Mumbai: Airline passengers may end up paying for check-in baggage if Indian carriers decide to follow in the footsteps of their international counterparts as they try to cope with high jet fuel costs, even though some fear that such a move could keep more passengers away.
“All airlines, which want to stay in business, will have to take such decisions,” Naresh Goyal, chairman of Jet Airways (India) Ltd, India’s largest private carrier by passengers, told PTI when asked if the airline planned to charge additional fees for check-in baggage and other services.
Goyal was speaking with reporters after taking delivery of a brand new Airbus A330-200 at the Berlin Airshow, which started on Tuesday.
The airline industry is facing a severe financial crunch primarily due to the increase in fuel prices, which constitutes about 40% of total operating costs, Goyal said.
Kingfisher Airlines Ltd. is also looking at options to increase additional revenue as high jet fuel costs eat into profits. “We are evaluating the idea of charging for check-in baggage. For that matter, we are looking all options but nothing has been finalised,” Kingfisher executive vice- president Hitesh Patel told Mint. However, some airline executives fear such moves will have an adverse affect.
“We are already feeling the pinch of less passenger response because of higher fuel surcharge on tickets,” said a senior executive with a private airline who didn’t want to be identified. Passengers are paying Rs2,725 towards surcharge and tax. Low-fare carrier SpiceJet Ltd and full-service airline Paramount Airways are open to the idea, while InterGlobe Aviation Pvt. Ltd-run IndiGo said it hasn’t yet contemplated such a move.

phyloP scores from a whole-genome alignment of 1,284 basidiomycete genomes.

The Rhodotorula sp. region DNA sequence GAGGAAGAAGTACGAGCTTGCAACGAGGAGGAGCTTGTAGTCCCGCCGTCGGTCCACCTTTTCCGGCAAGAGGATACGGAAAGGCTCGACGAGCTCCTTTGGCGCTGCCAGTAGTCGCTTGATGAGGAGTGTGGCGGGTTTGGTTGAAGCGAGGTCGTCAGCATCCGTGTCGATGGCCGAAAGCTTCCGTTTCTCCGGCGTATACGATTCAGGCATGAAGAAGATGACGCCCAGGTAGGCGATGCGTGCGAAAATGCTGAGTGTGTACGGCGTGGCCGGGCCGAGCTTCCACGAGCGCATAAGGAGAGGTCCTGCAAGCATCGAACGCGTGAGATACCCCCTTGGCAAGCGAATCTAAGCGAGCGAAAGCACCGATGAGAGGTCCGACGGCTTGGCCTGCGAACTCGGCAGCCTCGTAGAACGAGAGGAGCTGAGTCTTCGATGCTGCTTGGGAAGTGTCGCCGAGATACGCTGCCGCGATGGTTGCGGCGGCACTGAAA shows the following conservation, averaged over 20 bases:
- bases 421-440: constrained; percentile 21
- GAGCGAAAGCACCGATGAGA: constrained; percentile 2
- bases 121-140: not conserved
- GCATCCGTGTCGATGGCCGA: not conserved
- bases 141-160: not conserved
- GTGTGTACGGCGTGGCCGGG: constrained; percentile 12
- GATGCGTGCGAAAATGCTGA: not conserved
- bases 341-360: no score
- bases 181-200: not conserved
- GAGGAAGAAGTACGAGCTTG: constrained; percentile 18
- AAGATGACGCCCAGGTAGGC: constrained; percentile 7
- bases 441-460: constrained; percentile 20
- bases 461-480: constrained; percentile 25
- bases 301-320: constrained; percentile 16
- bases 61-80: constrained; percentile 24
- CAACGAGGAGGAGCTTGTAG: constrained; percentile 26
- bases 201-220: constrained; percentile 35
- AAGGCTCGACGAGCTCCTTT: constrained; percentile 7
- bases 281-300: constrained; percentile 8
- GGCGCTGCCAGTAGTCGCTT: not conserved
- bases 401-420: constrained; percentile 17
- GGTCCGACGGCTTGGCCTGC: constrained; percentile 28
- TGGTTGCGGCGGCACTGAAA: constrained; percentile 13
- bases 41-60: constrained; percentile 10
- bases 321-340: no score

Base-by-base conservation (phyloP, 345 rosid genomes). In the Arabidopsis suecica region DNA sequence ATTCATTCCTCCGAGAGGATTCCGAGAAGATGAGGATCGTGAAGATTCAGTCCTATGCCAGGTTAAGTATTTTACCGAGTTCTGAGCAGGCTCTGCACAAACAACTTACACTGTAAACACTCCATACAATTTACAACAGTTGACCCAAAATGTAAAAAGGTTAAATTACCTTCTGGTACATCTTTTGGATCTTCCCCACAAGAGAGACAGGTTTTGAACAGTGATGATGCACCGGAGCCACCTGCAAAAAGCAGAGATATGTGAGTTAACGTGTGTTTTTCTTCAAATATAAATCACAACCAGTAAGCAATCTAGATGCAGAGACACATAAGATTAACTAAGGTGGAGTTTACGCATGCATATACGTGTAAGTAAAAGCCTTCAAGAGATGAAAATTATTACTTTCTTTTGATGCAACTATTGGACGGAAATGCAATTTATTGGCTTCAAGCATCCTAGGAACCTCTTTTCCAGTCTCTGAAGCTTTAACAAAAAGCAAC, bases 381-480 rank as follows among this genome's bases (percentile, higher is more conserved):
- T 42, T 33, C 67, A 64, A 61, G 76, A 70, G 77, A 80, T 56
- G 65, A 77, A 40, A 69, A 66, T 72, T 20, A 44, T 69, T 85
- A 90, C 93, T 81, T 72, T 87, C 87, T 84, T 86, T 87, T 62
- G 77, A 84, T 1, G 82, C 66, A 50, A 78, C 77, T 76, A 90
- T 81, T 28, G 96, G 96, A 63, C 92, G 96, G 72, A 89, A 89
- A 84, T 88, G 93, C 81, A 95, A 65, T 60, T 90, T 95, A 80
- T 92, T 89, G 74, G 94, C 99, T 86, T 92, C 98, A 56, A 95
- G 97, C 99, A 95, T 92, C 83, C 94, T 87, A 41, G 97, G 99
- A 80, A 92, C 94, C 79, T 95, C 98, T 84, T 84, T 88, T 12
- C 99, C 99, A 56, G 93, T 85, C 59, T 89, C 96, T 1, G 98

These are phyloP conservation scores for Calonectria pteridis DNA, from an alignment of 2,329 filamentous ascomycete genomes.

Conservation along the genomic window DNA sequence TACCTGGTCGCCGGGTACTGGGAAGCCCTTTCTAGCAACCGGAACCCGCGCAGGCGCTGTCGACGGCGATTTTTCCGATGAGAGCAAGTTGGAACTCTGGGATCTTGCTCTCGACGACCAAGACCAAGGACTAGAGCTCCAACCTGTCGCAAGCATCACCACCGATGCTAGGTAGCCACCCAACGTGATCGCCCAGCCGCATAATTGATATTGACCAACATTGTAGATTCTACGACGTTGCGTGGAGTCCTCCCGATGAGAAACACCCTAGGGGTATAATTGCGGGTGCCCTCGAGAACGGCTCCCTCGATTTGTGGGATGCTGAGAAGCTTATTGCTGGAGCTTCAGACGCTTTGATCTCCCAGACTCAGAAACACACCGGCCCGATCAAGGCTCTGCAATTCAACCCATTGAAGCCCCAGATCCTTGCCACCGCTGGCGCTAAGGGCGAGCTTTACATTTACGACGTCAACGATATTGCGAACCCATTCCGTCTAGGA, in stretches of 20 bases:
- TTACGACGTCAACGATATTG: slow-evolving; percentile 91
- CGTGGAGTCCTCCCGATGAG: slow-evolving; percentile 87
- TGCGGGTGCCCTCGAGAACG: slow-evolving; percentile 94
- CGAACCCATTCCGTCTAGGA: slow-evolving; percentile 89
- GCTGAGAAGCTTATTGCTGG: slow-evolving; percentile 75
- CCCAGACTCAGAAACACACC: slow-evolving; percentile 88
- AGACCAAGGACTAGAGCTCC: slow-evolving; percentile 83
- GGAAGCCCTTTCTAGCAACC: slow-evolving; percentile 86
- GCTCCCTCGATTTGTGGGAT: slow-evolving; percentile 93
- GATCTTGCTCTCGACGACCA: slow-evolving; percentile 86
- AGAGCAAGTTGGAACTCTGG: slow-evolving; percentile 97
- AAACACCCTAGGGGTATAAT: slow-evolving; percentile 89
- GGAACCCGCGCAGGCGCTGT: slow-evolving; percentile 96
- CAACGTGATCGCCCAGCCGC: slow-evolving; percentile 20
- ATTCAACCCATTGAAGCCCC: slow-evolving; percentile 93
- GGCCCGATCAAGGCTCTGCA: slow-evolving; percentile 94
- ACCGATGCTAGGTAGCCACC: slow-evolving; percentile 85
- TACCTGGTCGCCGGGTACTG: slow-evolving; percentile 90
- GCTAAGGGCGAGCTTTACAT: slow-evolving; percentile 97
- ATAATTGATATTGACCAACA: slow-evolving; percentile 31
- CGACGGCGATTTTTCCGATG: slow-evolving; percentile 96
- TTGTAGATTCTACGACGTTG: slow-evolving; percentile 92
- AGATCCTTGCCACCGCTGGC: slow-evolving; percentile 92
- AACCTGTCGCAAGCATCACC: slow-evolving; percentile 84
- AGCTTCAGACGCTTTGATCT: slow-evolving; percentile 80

American Airlines Inc., the world’s largest, decided last week to charge $15 (Rs 643.5) for each bag checked in. Its rivals, including United Airlines, US Airways, Northwest Airlines Corp. and Delta Air Lines Inc., are evaluating the idea.
“There are several steps that Indian carriers can take to offset soaring fuel prices,” said Douglas McNeill, a transport analyst with UK-based institutional financing firm Blue Oar Securities Plc., in an email.
“First, they can introduce charges for parts of the service that used to be included in the ticket price: putting a bag in the hold, for example; second, they can add new services— Ryanair, for instance, has recently made it possible for people to advertise their holiday homes on its website; third, they can ground aircraft on less profitable routes and at seasonally weak times of the year,” he added.
However, McNeill said none of this would really help unless fuel prices decline substantially. Carriers that are poorly capitalized or marginally profitable will find it increasingly difficult to stay in business, he added. The US market, on the other hand, is more mature and there is scope for such experiments. Passenger traffic in India has slowed down to 11.12% in the first three months of 2008, from a corresponding growth rate of 39% in 2007.